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Modern gravestones – why so deadly dull?

Ted Harrison on a clash going on in our churchyards between popular taste for colourful trinkets and ornaments and censorship through church and municipal regulations.

churchyard gravestones

Whenever I get the chance, I love to wander around old churchyards. I don’t have a macabre or Gothic fascination with graveyards, but I am intrigued by the inscriptions on old gravestones that tell so much about the past.

I get special delight from finding odd and eccentric memorials such as the one in Brightling, Sussex where Mad Jack Fuller had himself entombed in a pyramid. Inside, so it is rumoured, his corpse is seated in a chair with a glass of wine in his skeletal hand.

More normally squires, indeed generations of squires, are laid to rest in grand ancestral vaults with achievements and decorations listed. By contrast one might find a sad row of children’s graves with mawkish Victorian inscriptions. Search around in the long grass at the end of the churchyard that is left to nature and one might come across an inscription telling of young women who died in childbirth, or fathers dying prematurely leaving young families to be cared for by parish charity. Sometimes quite bizarre tales are recorded, like that of a Malmesbury barmaid who was the first person in England to be killed by a tiger.

A whole history of a community can be discovered through the sheer variety of graves to be found in an old churchyard.

Future generations I fear will not have such fun and not just because so many people these days opt for cremation and for their ashes to be scattered. But wander through our modern burial plots and everything is now so dull and uniform. Current church and municipal regulations are notoriously strict and any attempt at novelty or humour is censored. A little while ago a church court even refused grieving parents permission to place a Thomas the Tank Engine headstone on their young son’s grave.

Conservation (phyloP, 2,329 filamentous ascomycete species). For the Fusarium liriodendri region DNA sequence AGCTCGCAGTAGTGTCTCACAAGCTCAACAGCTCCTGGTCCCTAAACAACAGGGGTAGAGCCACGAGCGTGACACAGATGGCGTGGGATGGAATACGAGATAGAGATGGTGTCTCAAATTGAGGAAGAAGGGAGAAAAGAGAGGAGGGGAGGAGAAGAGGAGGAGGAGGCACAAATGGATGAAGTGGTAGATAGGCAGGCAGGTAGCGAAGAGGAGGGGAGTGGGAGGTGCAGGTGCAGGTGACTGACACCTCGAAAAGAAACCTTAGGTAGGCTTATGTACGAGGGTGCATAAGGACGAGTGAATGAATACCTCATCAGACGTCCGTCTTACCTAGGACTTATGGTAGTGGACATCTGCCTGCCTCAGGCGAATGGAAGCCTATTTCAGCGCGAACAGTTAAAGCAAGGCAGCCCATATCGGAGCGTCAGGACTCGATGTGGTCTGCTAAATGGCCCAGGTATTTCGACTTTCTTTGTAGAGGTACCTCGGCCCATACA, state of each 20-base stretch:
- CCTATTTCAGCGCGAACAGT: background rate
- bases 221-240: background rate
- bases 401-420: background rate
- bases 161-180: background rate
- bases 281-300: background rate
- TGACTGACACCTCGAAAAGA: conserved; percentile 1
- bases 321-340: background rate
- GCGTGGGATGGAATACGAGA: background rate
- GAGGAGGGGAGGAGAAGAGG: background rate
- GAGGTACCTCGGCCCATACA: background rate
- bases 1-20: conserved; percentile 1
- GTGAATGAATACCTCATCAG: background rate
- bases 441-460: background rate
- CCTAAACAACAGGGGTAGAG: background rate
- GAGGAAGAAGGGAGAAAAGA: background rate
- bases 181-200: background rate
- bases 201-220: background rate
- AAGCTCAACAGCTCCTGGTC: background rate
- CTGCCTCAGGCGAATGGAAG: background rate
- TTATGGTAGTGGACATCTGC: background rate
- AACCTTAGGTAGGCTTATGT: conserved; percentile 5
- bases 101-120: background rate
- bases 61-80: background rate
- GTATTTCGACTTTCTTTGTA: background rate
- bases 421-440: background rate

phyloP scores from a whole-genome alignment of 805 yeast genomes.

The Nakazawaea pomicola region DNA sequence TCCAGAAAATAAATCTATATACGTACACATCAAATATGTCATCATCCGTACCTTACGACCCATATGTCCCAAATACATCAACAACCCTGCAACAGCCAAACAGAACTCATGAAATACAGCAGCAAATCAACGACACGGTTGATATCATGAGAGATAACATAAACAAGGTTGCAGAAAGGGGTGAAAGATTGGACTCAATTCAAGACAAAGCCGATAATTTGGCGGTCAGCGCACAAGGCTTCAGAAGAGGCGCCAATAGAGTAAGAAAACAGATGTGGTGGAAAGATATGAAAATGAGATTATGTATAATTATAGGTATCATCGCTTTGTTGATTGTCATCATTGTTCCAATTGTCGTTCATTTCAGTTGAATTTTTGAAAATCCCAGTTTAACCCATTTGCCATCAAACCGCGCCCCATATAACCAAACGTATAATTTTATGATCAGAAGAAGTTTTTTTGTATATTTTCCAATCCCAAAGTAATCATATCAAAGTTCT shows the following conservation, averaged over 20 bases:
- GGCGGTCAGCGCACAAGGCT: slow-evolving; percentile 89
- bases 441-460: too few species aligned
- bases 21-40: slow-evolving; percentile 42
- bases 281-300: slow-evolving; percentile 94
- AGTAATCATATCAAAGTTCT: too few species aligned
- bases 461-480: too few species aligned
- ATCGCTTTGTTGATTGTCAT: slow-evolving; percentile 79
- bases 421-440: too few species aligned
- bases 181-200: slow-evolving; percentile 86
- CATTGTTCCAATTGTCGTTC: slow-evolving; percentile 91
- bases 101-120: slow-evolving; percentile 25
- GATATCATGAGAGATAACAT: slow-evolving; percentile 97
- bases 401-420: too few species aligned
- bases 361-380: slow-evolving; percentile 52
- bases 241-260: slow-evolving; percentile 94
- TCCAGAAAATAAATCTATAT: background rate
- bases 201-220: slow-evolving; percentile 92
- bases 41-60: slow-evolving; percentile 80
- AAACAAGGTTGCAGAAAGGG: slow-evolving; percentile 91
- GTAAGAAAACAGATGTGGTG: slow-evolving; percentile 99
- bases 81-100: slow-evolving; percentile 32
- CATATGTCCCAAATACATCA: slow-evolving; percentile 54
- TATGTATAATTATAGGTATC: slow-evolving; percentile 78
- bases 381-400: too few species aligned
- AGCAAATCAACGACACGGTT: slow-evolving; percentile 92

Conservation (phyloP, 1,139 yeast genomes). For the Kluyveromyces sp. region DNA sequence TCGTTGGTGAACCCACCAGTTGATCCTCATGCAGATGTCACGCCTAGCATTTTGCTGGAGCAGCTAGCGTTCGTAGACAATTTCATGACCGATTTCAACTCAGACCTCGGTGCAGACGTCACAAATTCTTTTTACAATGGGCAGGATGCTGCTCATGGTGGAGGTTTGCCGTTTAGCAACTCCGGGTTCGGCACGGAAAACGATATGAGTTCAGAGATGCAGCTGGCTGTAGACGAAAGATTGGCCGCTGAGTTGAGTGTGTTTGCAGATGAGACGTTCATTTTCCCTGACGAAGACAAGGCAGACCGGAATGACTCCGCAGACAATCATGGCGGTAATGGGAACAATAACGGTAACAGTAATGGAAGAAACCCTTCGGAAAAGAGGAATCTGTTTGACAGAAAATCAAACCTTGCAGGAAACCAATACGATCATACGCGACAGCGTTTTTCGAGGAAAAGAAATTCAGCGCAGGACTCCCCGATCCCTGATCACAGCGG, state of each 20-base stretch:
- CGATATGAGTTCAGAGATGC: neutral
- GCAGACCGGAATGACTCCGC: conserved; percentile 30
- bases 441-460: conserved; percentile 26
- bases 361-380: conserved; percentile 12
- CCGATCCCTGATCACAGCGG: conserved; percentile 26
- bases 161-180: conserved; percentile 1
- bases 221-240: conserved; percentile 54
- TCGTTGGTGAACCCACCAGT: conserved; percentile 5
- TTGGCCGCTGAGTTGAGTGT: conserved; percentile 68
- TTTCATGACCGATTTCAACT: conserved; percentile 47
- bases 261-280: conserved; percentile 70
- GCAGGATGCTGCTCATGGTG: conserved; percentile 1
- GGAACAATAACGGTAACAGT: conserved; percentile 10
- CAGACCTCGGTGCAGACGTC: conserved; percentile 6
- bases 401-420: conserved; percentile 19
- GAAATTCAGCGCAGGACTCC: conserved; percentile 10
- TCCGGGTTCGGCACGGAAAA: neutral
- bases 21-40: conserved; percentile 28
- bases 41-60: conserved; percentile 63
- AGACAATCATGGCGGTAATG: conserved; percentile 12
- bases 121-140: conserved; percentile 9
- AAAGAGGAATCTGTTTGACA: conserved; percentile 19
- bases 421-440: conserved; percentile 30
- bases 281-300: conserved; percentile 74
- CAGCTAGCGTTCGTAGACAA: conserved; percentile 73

The Church of England rule book stipulates the size of headstones, their colour, their shape, the materials to be used and even what is to be be permitted to be written on them. There can be few clergy who have not had the heart-breaking duty of explaining to relatives why they cannot have the memorial they had planned. The regulations enshrine arbitrary standards of middle-class taste and style designed to prevent churchyards becoming filled with vulgar and ostentatious memorials and littered with cheap and tatty ornaments.

Yet what is lowbrow and tatty to some, brings comfort to others. Roadside shrines that are so often established at the sites of fatal accidents are decorated in all kinds of ways. Cellophane wrapped flowers, colourful teddy bears and hearts draped with plastic ribbons; nothing that would ever be allowed in a churchyard. Indeed when such items do appear on graves families have been known to receive curt letters telling them to remove them. In 2014 a local newspaper in Coventry reported that at one church in the city families were ‘outraged after being told to remove trinkets and ornaments from their loved ones’ graves – or face seeing them binned.’

Popular taste often clashes with the middle class standards so often enshrined in rules and regulations which employs such terms as ‘decent order’ and ‘appropriate to the surroundings’ to regulate choice. But these terms are, arguably, entirely subjective. They express a narrow band of social values. Bureaucrats need to be more aware of their own prejudices and the temporary nature of the fashionable standards of their own social class, rather than assume they are upholding absolutes of any kind.

Once things are loosened up I am sure more creative and imaginative memorials will appear. It won’t matter if some are on the bling and vulgar side of taste, they will bring some cheer to what otherwise can be utilitarianly gloomy places. We need more witty epitaphs and life stories carved into stone, not just the basic information of name and dates. Otherwise what will future generations learn about us? What a dull lot, they’ll conclude from our gravestones.

Ted Harrison is a writer and artist who divides his life between the two places he calls home - West Wales and Shetland. He is a former BBC Radio 4 presenter and correspondent.

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